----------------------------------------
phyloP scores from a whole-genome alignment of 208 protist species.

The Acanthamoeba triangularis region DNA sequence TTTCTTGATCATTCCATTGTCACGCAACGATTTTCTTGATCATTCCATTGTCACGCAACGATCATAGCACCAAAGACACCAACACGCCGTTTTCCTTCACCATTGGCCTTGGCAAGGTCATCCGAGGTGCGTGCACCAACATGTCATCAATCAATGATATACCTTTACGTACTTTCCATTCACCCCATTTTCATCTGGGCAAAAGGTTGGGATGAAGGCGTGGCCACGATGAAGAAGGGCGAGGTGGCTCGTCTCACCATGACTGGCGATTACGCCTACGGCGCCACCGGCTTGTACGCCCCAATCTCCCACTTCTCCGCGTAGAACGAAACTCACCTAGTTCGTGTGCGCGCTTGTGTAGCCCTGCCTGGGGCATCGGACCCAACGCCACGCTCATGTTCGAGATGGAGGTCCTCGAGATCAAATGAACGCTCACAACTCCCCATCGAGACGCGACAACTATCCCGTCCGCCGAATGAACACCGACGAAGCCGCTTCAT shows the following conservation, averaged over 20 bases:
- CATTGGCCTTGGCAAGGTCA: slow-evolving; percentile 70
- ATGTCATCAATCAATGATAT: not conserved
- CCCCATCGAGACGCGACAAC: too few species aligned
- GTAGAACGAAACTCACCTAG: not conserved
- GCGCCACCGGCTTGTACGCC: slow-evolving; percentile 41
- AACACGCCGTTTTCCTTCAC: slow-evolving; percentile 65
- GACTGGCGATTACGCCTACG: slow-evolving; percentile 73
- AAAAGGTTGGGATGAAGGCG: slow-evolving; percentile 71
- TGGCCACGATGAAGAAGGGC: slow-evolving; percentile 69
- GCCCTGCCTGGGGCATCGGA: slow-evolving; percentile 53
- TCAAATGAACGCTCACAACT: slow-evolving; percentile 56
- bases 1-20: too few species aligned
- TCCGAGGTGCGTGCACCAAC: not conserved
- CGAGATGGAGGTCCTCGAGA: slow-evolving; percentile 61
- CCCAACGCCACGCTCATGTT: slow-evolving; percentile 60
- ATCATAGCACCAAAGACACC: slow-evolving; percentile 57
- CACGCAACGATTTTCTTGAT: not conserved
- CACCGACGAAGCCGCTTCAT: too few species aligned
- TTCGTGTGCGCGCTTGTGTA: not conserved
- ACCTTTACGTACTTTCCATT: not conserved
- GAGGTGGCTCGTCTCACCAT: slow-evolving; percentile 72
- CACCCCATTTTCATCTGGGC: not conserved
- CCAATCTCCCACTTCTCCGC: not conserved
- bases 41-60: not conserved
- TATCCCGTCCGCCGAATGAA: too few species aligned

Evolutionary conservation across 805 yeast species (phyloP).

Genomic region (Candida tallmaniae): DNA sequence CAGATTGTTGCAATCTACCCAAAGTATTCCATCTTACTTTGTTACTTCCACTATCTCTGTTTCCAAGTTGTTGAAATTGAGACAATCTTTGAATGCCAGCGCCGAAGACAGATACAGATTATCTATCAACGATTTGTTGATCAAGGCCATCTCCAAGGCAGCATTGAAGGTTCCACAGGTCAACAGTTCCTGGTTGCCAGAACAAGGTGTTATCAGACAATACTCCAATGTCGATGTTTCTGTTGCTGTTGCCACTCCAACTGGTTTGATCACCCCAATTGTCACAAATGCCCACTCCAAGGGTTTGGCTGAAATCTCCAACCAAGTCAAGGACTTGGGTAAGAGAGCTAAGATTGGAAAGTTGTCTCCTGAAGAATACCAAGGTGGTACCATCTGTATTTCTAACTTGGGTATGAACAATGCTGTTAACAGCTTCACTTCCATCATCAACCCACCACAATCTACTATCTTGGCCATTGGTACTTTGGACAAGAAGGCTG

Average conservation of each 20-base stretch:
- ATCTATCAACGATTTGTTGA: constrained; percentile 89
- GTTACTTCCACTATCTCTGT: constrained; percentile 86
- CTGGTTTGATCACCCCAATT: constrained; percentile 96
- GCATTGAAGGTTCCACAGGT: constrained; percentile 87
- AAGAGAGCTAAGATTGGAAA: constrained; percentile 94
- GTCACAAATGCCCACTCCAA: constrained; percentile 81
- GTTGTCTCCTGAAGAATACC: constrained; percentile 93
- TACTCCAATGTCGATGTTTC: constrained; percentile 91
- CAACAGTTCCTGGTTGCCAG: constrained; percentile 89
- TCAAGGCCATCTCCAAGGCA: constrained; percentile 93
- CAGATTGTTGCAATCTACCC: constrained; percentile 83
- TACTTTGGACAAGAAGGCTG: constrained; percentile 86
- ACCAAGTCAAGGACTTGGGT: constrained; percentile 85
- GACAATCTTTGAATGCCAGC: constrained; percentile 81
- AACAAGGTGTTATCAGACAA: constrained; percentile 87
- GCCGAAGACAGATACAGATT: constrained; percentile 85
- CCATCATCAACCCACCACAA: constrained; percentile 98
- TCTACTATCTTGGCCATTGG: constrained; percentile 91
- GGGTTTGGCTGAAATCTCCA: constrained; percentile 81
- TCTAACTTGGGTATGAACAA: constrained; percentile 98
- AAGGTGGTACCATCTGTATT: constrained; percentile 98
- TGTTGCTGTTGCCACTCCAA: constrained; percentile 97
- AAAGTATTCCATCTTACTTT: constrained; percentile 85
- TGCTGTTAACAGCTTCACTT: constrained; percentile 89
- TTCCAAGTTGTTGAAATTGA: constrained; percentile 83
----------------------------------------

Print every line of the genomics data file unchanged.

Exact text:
phyloP scores from a whole-genome alignment of 208 protist species.

The Acanthamoeba triangularis region DNA sequence TTTCTTGATCATTCCATTGTCACGCAACGATTTTCTTGATCATTCCATTGTCACGCAACGATCATAGCACCAAAGACACCAACACGCCGTTTTCCTTCACCATTGGCCTTGGCAAGGTCATCCGAGGTGCGTGCACCAACATGTCATCAATCAATGATATACCTTTACGTACTTTCCATTCACCCCATTTTCATCTGGGCAAAAGGTTGGGATGAAGGCGTGGCCACGATGAAGAAGGGCGAGGTGGCTCGTCTCACCATGACTGGCGATTACGCCTACGGCGCCACCGGCTTGTACGCCCCAATCTCCCACTTCTCCGCGTAGAACGAAACTCACCTAGTTCGTGTGCGCGCTTGTGTAGCCCTGCCTGGGGCATCGGACCCAACGCCACGCTCATGTTCGAGATGGAGGTCCTCGAGATCAAATGAACGCTCACAACTCCCCATCGAGACGCGACAACTATCCCGTCCGCCGAATGAACACCGACGAAGCCGCTTCAT shows the following conservation, averaged over 20 bases:
- CATTGGCCTTGGCAAGGTCA: slow-evolving; percentile 70
- ATGTCATCAATCAATGATAT: not conserved
- CCCCATCGAGACGCGACAAC: too few species aligned
- GTAGAACGAAACTCACCTAG: not conserved
- GCGCCACCGGCTTGTACGCC: slow-evolving; percentile 41
- AACACGCCGTTTTCCTTCAC: slow-evolving; percentile 65
- GACTGGCGATTACGCCTACG: slow-evolving; percentile 73
- AAAAGGTTGGGATGAAGGCG: slow-evolving; percentile 71
- TGGCCACGATGAAGAAGGGC: slow-evolving; percentile 69
- GCCCTGCCTGGGGCATCGGA: slow-evolving; percentile 53
- TCAAATGAACGCTCACAACT: slow-evolving; percentile 56
- bases 1-20: too few species aligned
- TCCGAGGTGCGTGCACCAAC: not conserved
- CGAGATGGAGGTCCTCGAGA: slow-evolving; percentile 61
- CCCAACGCCACGCTCATGTT: slow-evolving; percentile 60
- ATCATAGCACCAAAGACACC: slow-evolving; percentile 57
- CACGCAACGATTTTCTTGAT: not conserved
- CACCGACGAAGCCGCTTCAT: too few species aligned
- TTCGTGTGCGCGCTTGTGTA: not conserved
- ACCTTTACGTACTTTCCATT: not conserved
- GAGGTGGCTCGTCTCACCAT: slow-evolving; percentile 72
- CACCCCATTTTCATCTGGGC: not conserved
- CCAATCTCCCACTTCTCCGC: not conserved
- bases 41-60: not conserved
- TATCCCGTCCGCCGAATGAA: too few species aligned

Evolutionary conservation across 805 yeast species (phyloP).

Genomic region (Candida tallmaniae): DNA sequence CAGATTGTTGCAATCTACCCAAAGTATTCCATCTTACTTTGTTACTTCCACTATCTCTGTTTCCAAGTTGTTGAAATTGAGACAATCTTTGAATGCCAGCGCCGAAGACAGATACAGATTATCTATCAACGATTTGTTGATCAAGGCCATCTCCAAGGCAGCATTGAAGGTTCCACAGGTCAACAGTTCCTGGTTGCCAGAACAAGGTGTTATCAGACAATACTCCAATGTCGATGTTTCTGTTGCTGTTGCCACTCCAACTGGTTTGATCACCCCAATTGTCACAAATGCCCACTCCAAGGGTTTGGCTGAAATCTCCAACCAAGTCAAGGACTTGGGTAAGAGAGCTAAGATTGGAAAGTTGTCTCCTGAAGAATACCAAGGTGGTACCATCTGTATTTCTAACTTGGGTATGAACAATGCTGTTAACAGCTTCACTTCCATCATCAACCCACCACAATCTACTATCTTGGCCATTGGTACTTTGGACAAGAAGGCTG

Average conservation of each 20-base stretch:
- ATCTATCAACGATTTGTTGA: constrained; percentile 89
- GTTACTTCCACTATCTCTGT: constrained; percentile 86
- CTGGTTTGATCACCCCAATT: constrained; percentile 96
- GCATTGAAGGTTCCACAGGT: constrained; percentile 87
- AAGAGAGCTAAGATTGGAAA: constrained; percentile 94
- GTCACAAATGCCCACTCCAA: constrained; percentile 81
- GTTGTCTCCTGAAGAATACC: constrained; percentile 93
- TACTCCAATGTCGATGTTTC: constrained; percentile 91
- CAACAGTTCCTGGTTGCCAG: constrained; percentile 89
- TCAAGGCCATCTCCAAGGCA: constrained; percentile 93
- CAGATTGTTGCAATCTACCC: constrained; percentile 83
- TACTTTGGACAAGAAGGCTG: constrained; percentile 86
- ACCAAGTCAAGGACTTGGGT: constrained; percentile 85
- GACAATCTTTGAATGCCAGC: constrained; percentile 81
- AACAAGGTGTTATCAGACAA: constrained; percentile 87
- GCCGAAGACAGATACAGATT: constrained; percentile 85
- CCATCATCAACCCACCACAA: constrained; percentile 98
- TCTACTATCTTGGCCATTGG: constrained; percentile 91
- GGGTTTGGCTGAAATCTCCA: constrained; percentile 81
- TCTAACTTGGGTATGAACAA: constrained; percentile 98
- AAGGTGGTACCATCTGTATT: constrained; percentile 98
- TGTTGCTGTTGCCACTCCAA: constrained; percentile 97
- AAAGTATTCCATCTTACTTT: constrained; percentile 85
- TGCTGTTAACAGCTTCACTT: constrained; percentile 89
- TTCCAAGTTGTTGAAATTGA: constrained; percentile 83